A New Video Resource for Harassment Training
Is your company prepared for a potential increase in the reporting of harassment due to the social momentum and heightened awareness generated by the #MeToo empowerment movement?
There has never been a better time to review your organization’s training strategy in this critical area. You only have to look at the Wynn Corporations losing 18% of its value following sexual harassment charges against the company CEO, to know that these behaviors can escalate into an existential threat to an organization’s survival.
As we have seen many times in the news, a company culture which tolerates harassing behavior is vulnerable to law suits, bad publicity and a decline in share price. However, companies also need to contend with other pervasive, but less publicized consequences of unchecked harassment, in productivity, morale and employee engagement.
If you are planning to review your organization’s policies, practices and approach to harassment I would l would highly recommend an excellent video resource created by David Schwimmer, the actor who you may remember as Ross on the television classic Friends.
Schwimmer and his co-creator Sigal Avin, the Israeli director and screenwriter, are “on a mission to make sure everybody knows what sexual harassment looks like and what to do about it.”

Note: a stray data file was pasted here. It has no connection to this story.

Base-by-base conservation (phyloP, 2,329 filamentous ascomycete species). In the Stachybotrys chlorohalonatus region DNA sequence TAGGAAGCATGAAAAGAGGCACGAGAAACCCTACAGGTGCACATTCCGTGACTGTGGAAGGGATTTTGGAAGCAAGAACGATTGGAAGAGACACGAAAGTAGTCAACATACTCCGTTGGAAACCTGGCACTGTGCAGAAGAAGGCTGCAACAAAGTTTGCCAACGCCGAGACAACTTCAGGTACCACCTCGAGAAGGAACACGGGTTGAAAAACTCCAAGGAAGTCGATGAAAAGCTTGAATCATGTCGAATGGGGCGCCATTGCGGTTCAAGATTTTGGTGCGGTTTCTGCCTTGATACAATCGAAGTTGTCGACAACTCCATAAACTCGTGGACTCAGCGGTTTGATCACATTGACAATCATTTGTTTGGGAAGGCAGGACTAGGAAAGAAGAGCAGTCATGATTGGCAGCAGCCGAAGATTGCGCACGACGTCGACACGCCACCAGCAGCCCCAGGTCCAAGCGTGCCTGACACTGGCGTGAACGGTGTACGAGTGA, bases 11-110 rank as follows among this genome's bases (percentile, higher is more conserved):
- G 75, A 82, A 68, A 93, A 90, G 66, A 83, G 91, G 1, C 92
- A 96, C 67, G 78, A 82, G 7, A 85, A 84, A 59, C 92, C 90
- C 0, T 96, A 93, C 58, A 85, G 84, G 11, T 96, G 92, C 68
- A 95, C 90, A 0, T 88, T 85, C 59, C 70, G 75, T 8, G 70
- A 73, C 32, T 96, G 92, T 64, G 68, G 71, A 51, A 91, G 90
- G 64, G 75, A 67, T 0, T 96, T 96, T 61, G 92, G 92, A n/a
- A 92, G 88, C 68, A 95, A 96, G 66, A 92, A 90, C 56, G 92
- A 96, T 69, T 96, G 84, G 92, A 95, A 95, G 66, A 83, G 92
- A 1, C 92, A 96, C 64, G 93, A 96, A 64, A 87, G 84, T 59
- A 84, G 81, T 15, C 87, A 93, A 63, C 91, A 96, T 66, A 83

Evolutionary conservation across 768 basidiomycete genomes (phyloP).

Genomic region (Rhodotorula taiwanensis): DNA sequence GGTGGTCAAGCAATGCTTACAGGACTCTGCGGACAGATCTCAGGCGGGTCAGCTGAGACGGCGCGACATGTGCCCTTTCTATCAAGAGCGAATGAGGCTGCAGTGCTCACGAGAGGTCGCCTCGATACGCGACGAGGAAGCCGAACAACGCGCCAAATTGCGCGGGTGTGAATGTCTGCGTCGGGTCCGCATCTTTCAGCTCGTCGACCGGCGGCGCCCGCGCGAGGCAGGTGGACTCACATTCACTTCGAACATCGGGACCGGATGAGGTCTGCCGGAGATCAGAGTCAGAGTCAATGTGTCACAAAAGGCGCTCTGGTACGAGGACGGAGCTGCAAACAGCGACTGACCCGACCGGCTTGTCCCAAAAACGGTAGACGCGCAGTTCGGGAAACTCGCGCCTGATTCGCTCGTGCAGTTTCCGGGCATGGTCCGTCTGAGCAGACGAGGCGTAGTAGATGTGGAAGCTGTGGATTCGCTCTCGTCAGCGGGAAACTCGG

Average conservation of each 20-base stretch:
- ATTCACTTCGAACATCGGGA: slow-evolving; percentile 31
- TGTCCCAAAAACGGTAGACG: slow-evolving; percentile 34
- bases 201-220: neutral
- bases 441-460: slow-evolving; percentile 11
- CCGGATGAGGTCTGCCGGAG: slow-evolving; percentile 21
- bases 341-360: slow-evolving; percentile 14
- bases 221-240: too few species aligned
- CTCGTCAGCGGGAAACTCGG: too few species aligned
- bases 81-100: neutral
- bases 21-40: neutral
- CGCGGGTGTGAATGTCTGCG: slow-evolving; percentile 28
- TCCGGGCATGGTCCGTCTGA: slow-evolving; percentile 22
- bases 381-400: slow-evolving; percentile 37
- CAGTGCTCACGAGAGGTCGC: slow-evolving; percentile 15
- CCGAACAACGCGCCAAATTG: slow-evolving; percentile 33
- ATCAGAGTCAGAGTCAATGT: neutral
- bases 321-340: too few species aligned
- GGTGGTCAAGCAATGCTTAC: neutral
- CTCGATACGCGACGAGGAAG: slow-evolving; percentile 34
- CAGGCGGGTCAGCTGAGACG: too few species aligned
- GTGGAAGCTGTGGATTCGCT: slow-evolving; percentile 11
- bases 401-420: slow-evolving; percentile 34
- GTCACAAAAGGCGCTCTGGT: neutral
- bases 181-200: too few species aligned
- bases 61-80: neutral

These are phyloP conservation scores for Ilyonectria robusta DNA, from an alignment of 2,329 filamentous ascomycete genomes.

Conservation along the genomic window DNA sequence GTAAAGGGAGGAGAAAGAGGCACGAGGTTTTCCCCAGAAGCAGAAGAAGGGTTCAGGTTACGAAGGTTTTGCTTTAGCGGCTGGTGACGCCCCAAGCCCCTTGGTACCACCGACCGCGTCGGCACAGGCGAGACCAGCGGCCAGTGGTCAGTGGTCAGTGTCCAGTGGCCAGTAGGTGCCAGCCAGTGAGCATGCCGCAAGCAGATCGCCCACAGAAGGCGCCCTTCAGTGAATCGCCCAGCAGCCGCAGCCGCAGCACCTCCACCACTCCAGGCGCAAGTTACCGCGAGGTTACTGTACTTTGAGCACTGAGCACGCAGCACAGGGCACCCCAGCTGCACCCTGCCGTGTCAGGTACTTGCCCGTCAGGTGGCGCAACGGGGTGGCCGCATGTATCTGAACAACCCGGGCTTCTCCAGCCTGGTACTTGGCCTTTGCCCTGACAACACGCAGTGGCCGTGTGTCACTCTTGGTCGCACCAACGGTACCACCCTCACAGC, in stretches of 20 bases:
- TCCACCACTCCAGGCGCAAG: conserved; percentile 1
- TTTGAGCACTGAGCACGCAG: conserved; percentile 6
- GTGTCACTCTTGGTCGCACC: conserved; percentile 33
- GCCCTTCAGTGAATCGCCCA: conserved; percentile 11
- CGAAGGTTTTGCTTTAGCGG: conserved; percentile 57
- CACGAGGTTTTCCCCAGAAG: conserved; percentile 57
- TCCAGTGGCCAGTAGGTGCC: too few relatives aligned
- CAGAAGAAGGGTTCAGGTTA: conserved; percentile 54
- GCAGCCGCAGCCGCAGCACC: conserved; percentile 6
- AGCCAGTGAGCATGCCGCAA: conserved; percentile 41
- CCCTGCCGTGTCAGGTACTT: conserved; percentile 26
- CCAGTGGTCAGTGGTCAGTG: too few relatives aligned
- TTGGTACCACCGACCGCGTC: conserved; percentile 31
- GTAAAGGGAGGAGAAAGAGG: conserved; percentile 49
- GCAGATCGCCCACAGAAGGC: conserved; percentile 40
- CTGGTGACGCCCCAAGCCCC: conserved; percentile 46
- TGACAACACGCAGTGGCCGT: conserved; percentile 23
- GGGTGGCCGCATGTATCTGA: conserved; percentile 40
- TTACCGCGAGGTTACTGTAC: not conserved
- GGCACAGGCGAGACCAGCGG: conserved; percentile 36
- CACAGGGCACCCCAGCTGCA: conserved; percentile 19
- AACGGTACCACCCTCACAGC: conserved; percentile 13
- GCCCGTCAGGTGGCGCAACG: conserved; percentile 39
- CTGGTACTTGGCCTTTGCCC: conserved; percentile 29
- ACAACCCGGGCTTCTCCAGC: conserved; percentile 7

They have recently posted 6 short training videos which are unusually sophisticated and nuanced in their portrayals of the psychological complexities of harassment. There is also a companion annotated script available which provides a comprehensive analysis of how a seemingly friendly interaction can escalate slowly into an episode of harassment.
The production values of these films, and the intelligence of the writing, provide a useful resource for companies wanting to do training which aims higher than the type of simplistic “check the box” program which often results in employees rolling (or closing) their eyes.
We are living in a time of accelerating change with shifting definitions in what constitutes harassment. In addition, social media have provided individuals with many powerful tools to publicize infractions.
In today’s multi-ethnic and multi-generational workplace, it is more important than ever for management to foster an authentic, and culturally sophisticated, dialogue about the importance of respect in the workplace.
Harassment training, designed to be more than a compliance exercise, can help facilitate this dialogue.
It can become a vehicle for organizational improvement in companies with the courage and leadership to discuss the issues honestly and to cultivate work environments which bring out the best in people.